An open source appointment manager

Lots of Features

Easy!Appointments offers some interesting extras. First, it is a responsive web application. You will find Easy!Appointments easy to use and pleasing to the eye from either a workstation or a mobile device.

It also supports the (infamous) cookie warnings, terms of service and privacy policy pop-ups, and a very necessary CAPTCHA to distinguish humans from bots.

In addition, Easy!Appointments supports multiple languages. Both customers and employees can select their preferred language when using Easy!Appointments.

Finally, Easy!Appointments integrates with other Internet services. In particular, it features integration with WordPress [4] via a plugin and synchronizes with Google Calendar (Figure 8) [5].

Figure 8: Employees can check upcoming appointments using the web calendar.

At the time of writing, a GitHub project lets you create an Easy!Appointments client for Android[6], but no official releases are listed at this time.

Hidden Drawbacks

While very handy, Easy!Appointments is not free from issues. Some of the features are barely documented or not documented at all. For example, as mentioned above, Easy!Appointments can be configured to interface with an email server (in order to deliver email notifications) in a number of ways, but this is not mentioned anywhere in the README file and is not configurable via the admin toolbar. Instead, a user must edit the application/config/email.php file manually. While not a big deal, this could be handled better.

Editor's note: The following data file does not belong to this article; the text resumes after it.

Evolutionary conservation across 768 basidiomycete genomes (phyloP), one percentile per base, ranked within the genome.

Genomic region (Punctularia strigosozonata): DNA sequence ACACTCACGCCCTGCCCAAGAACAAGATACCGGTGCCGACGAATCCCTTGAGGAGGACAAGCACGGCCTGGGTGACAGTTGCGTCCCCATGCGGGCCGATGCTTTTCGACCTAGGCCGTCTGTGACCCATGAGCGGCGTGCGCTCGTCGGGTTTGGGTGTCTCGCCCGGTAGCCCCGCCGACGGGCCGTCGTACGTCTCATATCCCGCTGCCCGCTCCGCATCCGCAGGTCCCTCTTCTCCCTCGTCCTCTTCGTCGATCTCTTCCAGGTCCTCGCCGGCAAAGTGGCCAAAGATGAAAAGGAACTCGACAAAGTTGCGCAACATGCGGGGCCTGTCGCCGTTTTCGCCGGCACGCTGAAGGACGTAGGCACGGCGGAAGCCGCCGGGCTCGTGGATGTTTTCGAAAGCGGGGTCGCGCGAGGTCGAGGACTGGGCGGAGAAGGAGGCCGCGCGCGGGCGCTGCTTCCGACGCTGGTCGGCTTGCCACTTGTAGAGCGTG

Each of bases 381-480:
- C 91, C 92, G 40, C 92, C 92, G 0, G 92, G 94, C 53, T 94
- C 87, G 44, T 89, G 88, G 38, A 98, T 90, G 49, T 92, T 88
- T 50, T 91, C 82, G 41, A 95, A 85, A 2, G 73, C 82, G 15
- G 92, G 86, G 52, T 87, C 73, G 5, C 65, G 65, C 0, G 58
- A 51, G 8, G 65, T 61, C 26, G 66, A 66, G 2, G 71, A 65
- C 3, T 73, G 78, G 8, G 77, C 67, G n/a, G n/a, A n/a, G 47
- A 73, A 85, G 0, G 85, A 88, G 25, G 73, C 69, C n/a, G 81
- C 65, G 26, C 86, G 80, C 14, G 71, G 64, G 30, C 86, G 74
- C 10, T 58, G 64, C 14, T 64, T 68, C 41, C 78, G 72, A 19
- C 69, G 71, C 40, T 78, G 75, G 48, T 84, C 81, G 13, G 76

Easy!Appointments sorely lacks functionality when it comes to appearance customization. There is no theme engine, and it looks like the user is expected to edit the relevant CSS rules. While certainly not an obstacle for a web designer, accessing the code directly in order to customize it may not be as easy as the name implies.


The Easy!Appointments web appointment scheduler is easy and quick to deploy and includes most of the functionality any small business may need. It supports internationalization, email notifications, CAPTCHAs, and legal notices, and the technical requirements are easy to meet. On the other hand, documentation is sparse, and it appears that the lead developer's business model is to sell support to users who want site customization.

The Author

Rubén Llorente is a mechanical engineer who ensures that the IT security measures for a small clinic are both legally compliant and safe. In addition, he is an OpenBSD enthusiast and a weapons collector.

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